In the Line of Fire
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In the Line of Fire


By SAW YAN NAING JUNE, 2010 - VOLUME 18 NO.6


Redshirt protesters in the "live fire zone" tires to throw on a fire
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A report from the field on the final bloody days of the Redshirt protest and the burning of Bangkok

BANGKOK—After being checked by heavily armed Thai soldiers, I walked about one mile and entered the Redshirt camp at the Ratchaprasong intersection with two colleagues on May 18.

Thousands of Redshirt protesters had been camping at the Ratchaprasong intersection for more than two months.

Before we entered the camp, local people and taxi drivers told us that the camp area was dangerous and to be careful. Gunfire could break out at any time, and there were government snipers on many of the surrounding high-rise buildings.

Song, one of my Bangkok friends, had witnessed gunfire, and he told me that you can hear a bullet whizz past.

“You don’t know who is shooting or where the bullets are coming from. You need to be careful,” he said.

Journalists were encouraged to wear bulletproof vests and helmets while in the field, but we had none. Our only protection was the “PRESS” band we wore on our arm.

As I entered the camp, I realized that not only was this my first time covering an armed conflict—it could also be my last. But the lure of a good story, with good photographs and good video clips, overcame my fears.

Hundreds of protesters, including children, women and the elderly, filled the camp. Many were sleeping or resting, while others talked or watched television. Most looked tired and didn’t seem overly friendly with journalists, perhaps because they had been talking to reporters for many days.

While I was interviewing a woman, she was suddenly slapped on her cheek by her husband, and he asked us to delete the photographs and video that we had taken. Emotions were running high.

Later, we attended a press briefing by Redshirt leaders who called on the government to stop shooting and killing protesters. After taking photographs and shooting some video, we walked over to Pathum Wanaram temple to photograph the children, women and elderly who were taking shelter inside.

After three hours, I left the camp, only to learn a few hours later that my colleague, Nice, had been roughed up Redshirt security staff following an interview.

The next day, on May 19, the government troops launched a bloody crackdown against the protesters, and we rushed to the frontline at the Samyan intersection, where government troops and anti-government protesters were fighting.

The first thing we saw was smoke coming from the top of a high building and anti-government protesters burning tires in the conflict zone, which was cordoned off by signs with cross marks.

Several Redshirts had walked into the forbidden zone and were setting fires. Some Redshirt protesters seemed afraid of nothing. They drove into the banned zone shouting. Many of their supporters cheered and clapped. A few journalists and taxi drivers also arrived on the scene.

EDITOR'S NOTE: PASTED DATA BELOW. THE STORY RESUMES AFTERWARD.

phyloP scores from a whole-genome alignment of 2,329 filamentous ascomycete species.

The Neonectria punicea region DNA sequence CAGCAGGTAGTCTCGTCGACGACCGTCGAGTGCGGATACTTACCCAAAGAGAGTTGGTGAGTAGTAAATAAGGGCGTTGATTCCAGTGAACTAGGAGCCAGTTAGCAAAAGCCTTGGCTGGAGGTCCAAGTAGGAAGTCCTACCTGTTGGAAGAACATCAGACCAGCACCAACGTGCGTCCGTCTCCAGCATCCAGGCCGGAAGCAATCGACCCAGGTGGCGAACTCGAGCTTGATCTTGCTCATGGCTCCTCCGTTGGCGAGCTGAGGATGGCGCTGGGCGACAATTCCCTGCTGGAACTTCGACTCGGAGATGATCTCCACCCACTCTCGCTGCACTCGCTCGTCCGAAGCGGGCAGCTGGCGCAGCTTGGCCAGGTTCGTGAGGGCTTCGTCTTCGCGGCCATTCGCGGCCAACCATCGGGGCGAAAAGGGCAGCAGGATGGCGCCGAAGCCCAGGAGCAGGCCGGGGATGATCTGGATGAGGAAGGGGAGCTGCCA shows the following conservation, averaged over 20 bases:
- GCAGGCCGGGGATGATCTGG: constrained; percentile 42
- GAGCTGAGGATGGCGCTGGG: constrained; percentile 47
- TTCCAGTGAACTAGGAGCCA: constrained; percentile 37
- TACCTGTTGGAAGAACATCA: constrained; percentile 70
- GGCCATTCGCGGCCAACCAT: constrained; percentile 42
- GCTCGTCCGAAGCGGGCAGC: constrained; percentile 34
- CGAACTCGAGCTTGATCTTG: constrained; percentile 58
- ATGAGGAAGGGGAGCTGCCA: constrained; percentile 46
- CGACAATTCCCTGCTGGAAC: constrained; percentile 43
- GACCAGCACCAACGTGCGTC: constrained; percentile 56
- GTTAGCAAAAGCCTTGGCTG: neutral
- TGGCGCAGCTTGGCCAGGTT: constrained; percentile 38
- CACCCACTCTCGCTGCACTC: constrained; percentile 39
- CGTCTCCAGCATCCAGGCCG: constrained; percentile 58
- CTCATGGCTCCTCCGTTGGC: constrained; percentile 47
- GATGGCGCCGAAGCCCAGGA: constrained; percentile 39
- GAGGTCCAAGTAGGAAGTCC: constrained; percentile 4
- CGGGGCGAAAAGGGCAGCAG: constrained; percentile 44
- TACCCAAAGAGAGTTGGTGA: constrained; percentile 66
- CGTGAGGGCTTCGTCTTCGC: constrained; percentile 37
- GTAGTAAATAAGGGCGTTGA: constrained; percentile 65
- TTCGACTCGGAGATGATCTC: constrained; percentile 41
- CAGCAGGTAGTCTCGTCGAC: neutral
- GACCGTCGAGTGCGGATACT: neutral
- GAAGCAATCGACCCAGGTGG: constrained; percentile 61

The Redshirt protesters set fire to tires in front of us. Government troops were positioned opposite the Redshirts. Snipers were reported to be on the high buildings looking down of the scene.

“Be careful. There are snipers in the building,” said one Redshirt. “They shoot everyone. It doesn’t matter who you are.”

After studying the scene for about 30 minutes, we decided to enter the prohibited zone accompanied by a few Redshirt protesters.

One Redshirt shouted, “Abhisit [the Thai prime minister] is crazy,” at us as we passed by.

We reached the Redshirt side unharmed, and we could see government troops opposite us.

About 15 minutes later, we heard gunfire coming from on the top of nearby buildings. The sounds appeared to come closer to us and everyone started to run.

Someone shouted, “Crouch down, crouch down!” but I kept running. It felt like the shooting was following me. I took cover between two buildings and waited for my friend. A short while later, we decided it was best to leave the area.

We found two motorcycle drivers who took us into a more peaceful downtown area. It took about one hour to get past all the barricades  and checkpoints deployed on the roads where Redshirts were active.

I received a text message from my Irrawaddy collegue Simon Roughneen, who was at the Ratchaprasong intersection where government troops had brutally cracked down on Redshirt protesters.

His message read, “We are pinned down near Rajadamri and Lumpini Park.” I had no time to call him, because we were still trying to exit the crossfire zone.

After we were out of danger, I planned to check out the Ratchaprasong intersection, but I got a call from Simon who advised not to try it because the fighting was still going on, and it was too risky.

He said his friend, a Canadian photographer, had been wounded by a grenade fragment.



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napicha Wrote:
17/06/2010
This is one-sided story, told by a writer who is going inside the Redshirts.

It doesn't surprise me about the story you wrote in this article. The Redshirts SEEM to suspect all things, and the snipers they try to make story.

Until now, there's still no proof that the sniper is from the government. Who knows? There's a conflict inside the Reds themselves.

I understand that it's human right to express their opinion. But I still believe we don't have to stage a terror (like the Redshirts always try to do), vandalize buildings and bombing.

It's a grey area to report this news. You may focus on the Redshirts to sympathize them.

But on the other hand, what about the people who live in fear for few months in BKK?
We also have right to live in peace!

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